There may be two outstanding reasons why in 1960 Fiorello! was only the third musical to nab the Pulitzer Prize for Drama -- after the George and Ira Gershwin-George S, Kaufman-Morrie Ryskind Of Thee I Sing (1932) and the Richard Rodgers-Oscar Hammerstein II South Pacific (1950). Both reasons are craftily on display in the sparkling Encores! revival at City Center.
They're the Sheldon Harnick-Jerry Bock ditties "Politics and Poker" and "Little Tin Box," which mock the explosive subject matter in a not dissimilar way the Gershwins earlier stuck a pin in that bloated balloon. As directed by Gary Griffin and choreographed by Alex Sanchez, the numbers make the most of a male septet. The satirical items -- led by gurgle-voiced Shuler Hensley having a good time as Ben Marino, a political boss fighting Tammany Hall -- skewer the always controversial topic and cheer audiences in a way the Pulitzer choosers liked back then if they were going to crown a tuner over a straight play.
Harnick, Bock and librettists Jerome Weidman and George Abbott (who also directed the original production) made it their business to deal vigorously and appreciatively with one of New York City's legendary figures. They aimed -- nicely, too -- to honor dynamo neighborhood lawyer Fiorello H. LaGuardia (Danny Rutigliano) as he defied odds with his street-cred appeal.
They show him first becoming a congressman for the City's multi-racial 14th district, then a World War I hero and, ultimately, a NYC mayor perhaps now recalled more often than not for reading the comics on the radio to kids during the 1945 newspaper deliveryman strike. Yes, it might be that whenever New Yorkers think of him, they're thinking of his broadcasts and not his representing the beginning of the end of tyrannical Tammany Hall. And that's if even Tammany Hall hasn't been dropped into oblivion's garbage can.
But as rich a figure as LaGuardia is -- and was going on 54 years ago (Fiorello! opened in late December, 1959) -- his rise, his dip when defeated in his initial mayoral try by popular man-about-town Jimmy Walker, and then his further rise to City Hall wasn't enough for the creators. The biographical arc didn't provide the grist they thought necessary to satisfy traditional musical comedy audiences.
This explains why the property's seesawing charm -- make no mistake there's plenty of it -- relies on the inclusion of a couple romances and the predictably resulting love songs. These involve activist and first LaGuardia wife Thea (Kate Baldwin, a prominent Harnick interpreter nowadays), loyal-through-thick-and-thin assistant and unrequited lover Marie (Erin Dilly) as well as secondary love interest Dora (Jenn Gambatese), who's smitten by a Tammany Hall-favoring cop (Jeremy Bobb) and gets to warble cutely about it.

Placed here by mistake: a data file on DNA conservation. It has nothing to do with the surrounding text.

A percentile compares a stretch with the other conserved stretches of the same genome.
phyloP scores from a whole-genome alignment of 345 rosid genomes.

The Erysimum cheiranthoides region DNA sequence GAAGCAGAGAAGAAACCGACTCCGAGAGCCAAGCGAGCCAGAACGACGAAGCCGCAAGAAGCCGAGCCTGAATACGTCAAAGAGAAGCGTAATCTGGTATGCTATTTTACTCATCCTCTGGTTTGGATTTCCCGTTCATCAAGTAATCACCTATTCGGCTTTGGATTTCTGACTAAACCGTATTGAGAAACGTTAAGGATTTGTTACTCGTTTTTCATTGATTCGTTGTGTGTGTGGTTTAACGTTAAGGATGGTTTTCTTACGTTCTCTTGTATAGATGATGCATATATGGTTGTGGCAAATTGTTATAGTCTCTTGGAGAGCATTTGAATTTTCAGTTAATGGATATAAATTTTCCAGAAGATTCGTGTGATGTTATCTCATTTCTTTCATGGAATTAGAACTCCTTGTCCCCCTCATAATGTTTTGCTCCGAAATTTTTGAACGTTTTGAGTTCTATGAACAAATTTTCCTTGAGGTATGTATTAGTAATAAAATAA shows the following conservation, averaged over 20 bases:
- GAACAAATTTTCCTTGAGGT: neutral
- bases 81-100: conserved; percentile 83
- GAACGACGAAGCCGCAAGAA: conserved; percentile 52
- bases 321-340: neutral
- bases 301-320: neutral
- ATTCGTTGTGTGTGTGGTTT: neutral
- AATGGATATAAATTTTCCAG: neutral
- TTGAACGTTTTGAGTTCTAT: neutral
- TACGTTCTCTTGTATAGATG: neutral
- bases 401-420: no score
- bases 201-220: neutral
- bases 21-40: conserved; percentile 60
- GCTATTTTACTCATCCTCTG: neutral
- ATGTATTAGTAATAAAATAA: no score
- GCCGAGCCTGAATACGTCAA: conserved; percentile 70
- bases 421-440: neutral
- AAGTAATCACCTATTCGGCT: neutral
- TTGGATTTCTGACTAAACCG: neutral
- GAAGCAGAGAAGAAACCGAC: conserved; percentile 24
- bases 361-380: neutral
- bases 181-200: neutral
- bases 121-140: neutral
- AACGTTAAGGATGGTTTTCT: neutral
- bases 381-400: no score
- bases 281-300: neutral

Sorry to say then that Fiorello! isn't a start-to-finish fail-safe undertaking. But not too sorry to say it, because there's enough talent on the City Center stage -- where John Lee Beatty has amusingly positioned eight soap boxes for Fiorello to get up on -- that the plot's soft spots are sufficiently bolstered.
Rutigliano is the prime hero, bringing the not-that-long-ago hero he's impersonating to gritty, grinning life. (Tom Bosley was the first Fiorello, and -- explain this, if you can -- won a Tony as best featured actor!) Close to a dead-ringer for the late mayor, Rutigliano sings, dances and ceaselessly stirs the adoring crowd both on-stage and in the audience. While lush soprano Baldwin as Thea -- who's shown to marry Fiorello less for romance than for respect -- delivers "When Did I Fall in Love?" she may be expressing not only Thea's reaction to Fiorello but the audience's to Rutigliano.
All cast members -- including the eight elegant dancers under Sanchez's hand -- supply the verve and polish needed to make the Pulitzer Prize for Drama winner decidedly top-drawer, when in other circumstances it could be classed a second-drawer offering, For that accomplishment he above-mentioned players deserve applause, as does Emily Skinner, who arrives in the second act as Broadway personality Mitzi Travers to sing "Gentleman Jimmy," a hotsy-totsy Texas Guinan-conjuring number about LaGuardia's chief rival.
Skinner's ditty is only one in the eye-and-ear-popping line-up that Harnick and Bock turned out so's to put themselves on the list of important songwriters for a new generation. Maybe Abbott and associates were occupied glossing workable ingredients, but the tunesmiths went about producing the real thing. Bock's melodies are refreshingly catchy. Harnick's lyrics are genuinely witty and always genuinely warm. Take "On the Side of the Angels" in which LaGuardia law-office right-hand man Morris (the properly loyal but tetchy Adam Heller) laments "I've yet to see the meek inheriting the earth, but we inherit them." Then there are the rousing "The Name's LaGuardia," the defiant "Marie's Law" and the lilting "Till Tomorrow."
Usually with any musical the series lights on and then turns its Ken Billington lights on, the question "Will it move to Broadway?" comes up. Fiorello! was the first Encores! series entry 20 years ago and didn't transfer then, but this re-revival prompts serious thought. Maybe there isn't a wider audience for it today -- even in a politics-mad time that makes those less-than-innocent bygone times look pristine. But if not, that's a pity.
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